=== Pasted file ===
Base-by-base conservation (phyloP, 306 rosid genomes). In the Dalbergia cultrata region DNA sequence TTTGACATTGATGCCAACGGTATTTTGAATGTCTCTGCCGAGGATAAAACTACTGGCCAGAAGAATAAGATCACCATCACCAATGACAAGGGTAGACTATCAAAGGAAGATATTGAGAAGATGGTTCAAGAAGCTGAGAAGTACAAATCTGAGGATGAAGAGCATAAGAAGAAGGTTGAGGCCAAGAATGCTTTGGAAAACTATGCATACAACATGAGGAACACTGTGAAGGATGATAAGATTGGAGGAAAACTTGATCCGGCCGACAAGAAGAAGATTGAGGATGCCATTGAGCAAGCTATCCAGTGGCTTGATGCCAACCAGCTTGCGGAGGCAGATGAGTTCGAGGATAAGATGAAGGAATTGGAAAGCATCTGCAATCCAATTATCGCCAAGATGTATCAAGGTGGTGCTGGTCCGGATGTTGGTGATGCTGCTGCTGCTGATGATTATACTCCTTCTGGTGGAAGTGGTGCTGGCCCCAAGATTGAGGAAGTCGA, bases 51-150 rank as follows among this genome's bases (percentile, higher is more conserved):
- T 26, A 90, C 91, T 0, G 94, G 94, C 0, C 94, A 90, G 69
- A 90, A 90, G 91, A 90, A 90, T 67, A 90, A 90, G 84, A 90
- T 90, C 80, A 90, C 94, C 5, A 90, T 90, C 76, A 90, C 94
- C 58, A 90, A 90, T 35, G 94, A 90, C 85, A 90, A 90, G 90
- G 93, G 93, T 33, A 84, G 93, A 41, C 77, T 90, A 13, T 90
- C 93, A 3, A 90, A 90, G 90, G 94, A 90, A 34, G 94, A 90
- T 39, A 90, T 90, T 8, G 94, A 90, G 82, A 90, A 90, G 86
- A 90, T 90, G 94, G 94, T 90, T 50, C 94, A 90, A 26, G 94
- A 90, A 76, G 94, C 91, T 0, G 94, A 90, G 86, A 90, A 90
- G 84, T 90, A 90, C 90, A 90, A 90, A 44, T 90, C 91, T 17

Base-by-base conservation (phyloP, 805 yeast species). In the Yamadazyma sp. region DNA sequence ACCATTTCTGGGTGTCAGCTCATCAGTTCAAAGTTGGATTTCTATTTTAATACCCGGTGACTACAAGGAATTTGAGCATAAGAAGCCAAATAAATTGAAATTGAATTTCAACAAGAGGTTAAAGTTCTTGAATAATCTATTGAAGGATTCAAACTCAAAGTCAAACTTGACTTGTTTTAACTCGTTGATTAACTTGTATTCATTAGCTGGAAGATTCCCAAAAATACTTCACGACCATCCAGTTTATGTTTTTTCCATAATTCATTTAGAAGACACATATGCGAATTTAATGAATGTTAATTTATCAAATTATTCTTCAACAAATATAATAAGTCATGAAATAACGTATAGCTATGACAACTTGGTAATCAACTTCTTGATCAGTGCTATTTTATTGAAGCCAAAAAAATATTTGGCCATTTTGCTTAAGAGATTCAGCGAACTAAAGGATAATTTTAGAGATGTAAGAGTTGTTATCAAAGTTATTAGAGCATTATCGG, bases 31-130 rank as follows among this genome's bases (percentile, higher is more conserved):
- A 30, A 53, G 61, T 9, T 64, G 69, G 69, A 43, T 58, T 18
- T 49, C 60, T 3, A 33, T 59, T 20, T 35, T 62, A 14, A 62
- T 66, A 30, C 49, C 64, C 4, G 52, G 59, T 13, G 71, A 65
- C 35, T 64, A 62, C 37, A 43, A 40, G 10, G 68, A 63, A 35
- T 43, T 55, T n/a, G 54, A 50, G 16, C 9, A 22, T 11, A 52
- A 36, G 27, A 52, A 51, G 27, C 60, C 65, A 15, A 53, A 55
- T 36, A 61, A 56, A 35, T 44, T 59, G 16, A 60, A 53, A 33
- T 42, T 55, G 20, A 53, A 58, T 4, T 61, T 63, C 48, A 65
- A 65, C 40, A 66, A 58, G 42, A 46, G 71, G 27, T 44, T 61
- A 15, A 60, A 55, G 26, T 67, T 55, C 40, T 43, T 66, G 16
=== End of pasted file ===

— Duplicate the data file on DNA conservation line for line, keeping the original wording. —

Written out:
Base-by-base conservation (phyloP, 306 rosid genomes). In the Dalbergia cultrata region DNA sequence TTTGACATTGATGCCAACGGTATTTTGAATGTCTCTGCCGAGGATAAAACTACTGGCCAGAAGAATAAGATCACCATCACCAATGACAAGGGTAGACTATCAAAGGAAGATATTGAGAAGATGGTTCAAGAAGCTGAGAAGTACAAATCTGAGGATGAAGAGCATAAGAAGAAGGTTGAGGCCAAGAATGCTTTGGAAAACTATGCATACAACATGAGGAACACTGTGAAGGATGATAAGATTGGAGGAAAACTTGATCCGGCCGACAAGAAGAAGATTGAGGATGCCATTGAGCAAGCTATCCAGTGGCTTGATGCCAACCAGCTTGCGGAGGCAGATGAGTTCGAGGATAAGATGAAGGAATTGGAAAGCATCTGCAATCCAATTATCGCCAAGATGTATCAAGGTGGTGCTGGTCCGGATGTTGGTGATGCTGCTGCTGCTGATGATTATACTCCTTCTGGTGGAAGTGGTGCTGGCCCCAAGATTGAGGAAGTCGA, bases 51-150 rank as follows among this genome's bases (percentile, higher is more conserved):
- T 26, A 90, C 91, T 0, G 94, G 94, C 0, C 94, A 90, G 69
- A 90, A 90, G 91, A 90, A 90, T 67, A 90, A 90, G 84, A 90
- T 90, C 80, A 90, C 94, C 5, A 90, T 90, C 76, A 90, C 94
- C 58, A 90, A 90, T 35, G 94, A 90, C 85, A 90, A 90, G 90
- G 93, G 93, T 33, A 84, G 93, A 41, C 77, T 90, A 13, T 90
- C 93, A 3, A 90, A 90, G 90, G 94, A 90, A 34, G 94, A 90
- T 39, A 90, T 90, T 8, G 94, A 90, G 82, A 90, A 90, G 86
- A 90, T 90, G 94, G 94, T 90, T 50, C 94, A 90, A 26, G 94
- A 90, A 76, G 94, C 91, T 0, G 94, A 90, G 86, A 90, A 90
- G 84, T 90, A 90, C 90, A 90, A 90, A 44, T 90, C 91, T 17

Base-by-base conservation (phyloP, 805 yeast species). In the Yamadazyma sp. region DNA sequence ACCATTTCTGGGTGTCAGCTCATCAGTTCAAAGTTGGATTTCTATTTTAATACCCGGTGACTACAAGGAATTTGAGCATAAGAAGCCAAATAAATTGAAATTGAATTTCAACAAGAGGTTAAAGTTCTTGAATAATCTATTGAAGGATTCAAACTCAAAGTCAAACTTGACTTGTTTTAACTCGTTGATTAACTTGTATTCATTAGCTGGAAGATTCCCAAAAATACTTCACGACCATCCAGTTTATGTTTTTTCCATAATTCATTTAGAAGACACATATGCGAATTTAATGAATGTTAATTTATCAAATTATTCTTCAACAAATATAATAAGTCATGAAATAACGTATAGCTATGACAACTTGGTAATCAACTTCTTGATCAGTGCTATTTTATTGAAGCCAAAAAAATATTTGGCCATTTTGCTTAAGAGATTCAGCGAACTAAAGGATAATTTTAGAGATGTAAGAGTTGTTATCAAAGTTATTAGAGCATTATCGG, bases 31-130 rank as follows among this genome's bases (percentile, higher is more conserved):
- A 30, A 53, G 61, T 9, T 64, G 69, G 69, A 43, T 58, T 18
- T 49, C 60, T 3, A 33, T 59, T 20, T 35, T 62, A 14, A 62
- T 66, A 30, C 49, C 64, C 4, G 52, G 59, T 13, G 71, A 65
- C 35, T 64, A 62, C 37, A 43, A 40, G 10, G 68, A 63, A 35
- T 43, T 55, T n/a, G 54, A 50, G 16, C 9, A 22, T 11, A 52
- A 36, G 27, A 52, A 51, G 27, C 60, C 65, A 15, A 53, A 55
- T 36, A 61, A 56, A 35, T 44, T 59, G 16, A 60, A 53, A 33
- T 42, T 55, G 20, A 53, A 58, T 4, T 61, T 63, C 48, A 65
- A 65, C 40, A 66, A 58, G 42, A 46, G 71, G 27, T 44, T 61
- A 15, A 60, A 55, G 26, T 67, T 55, C 40, T 43, T 66, G 16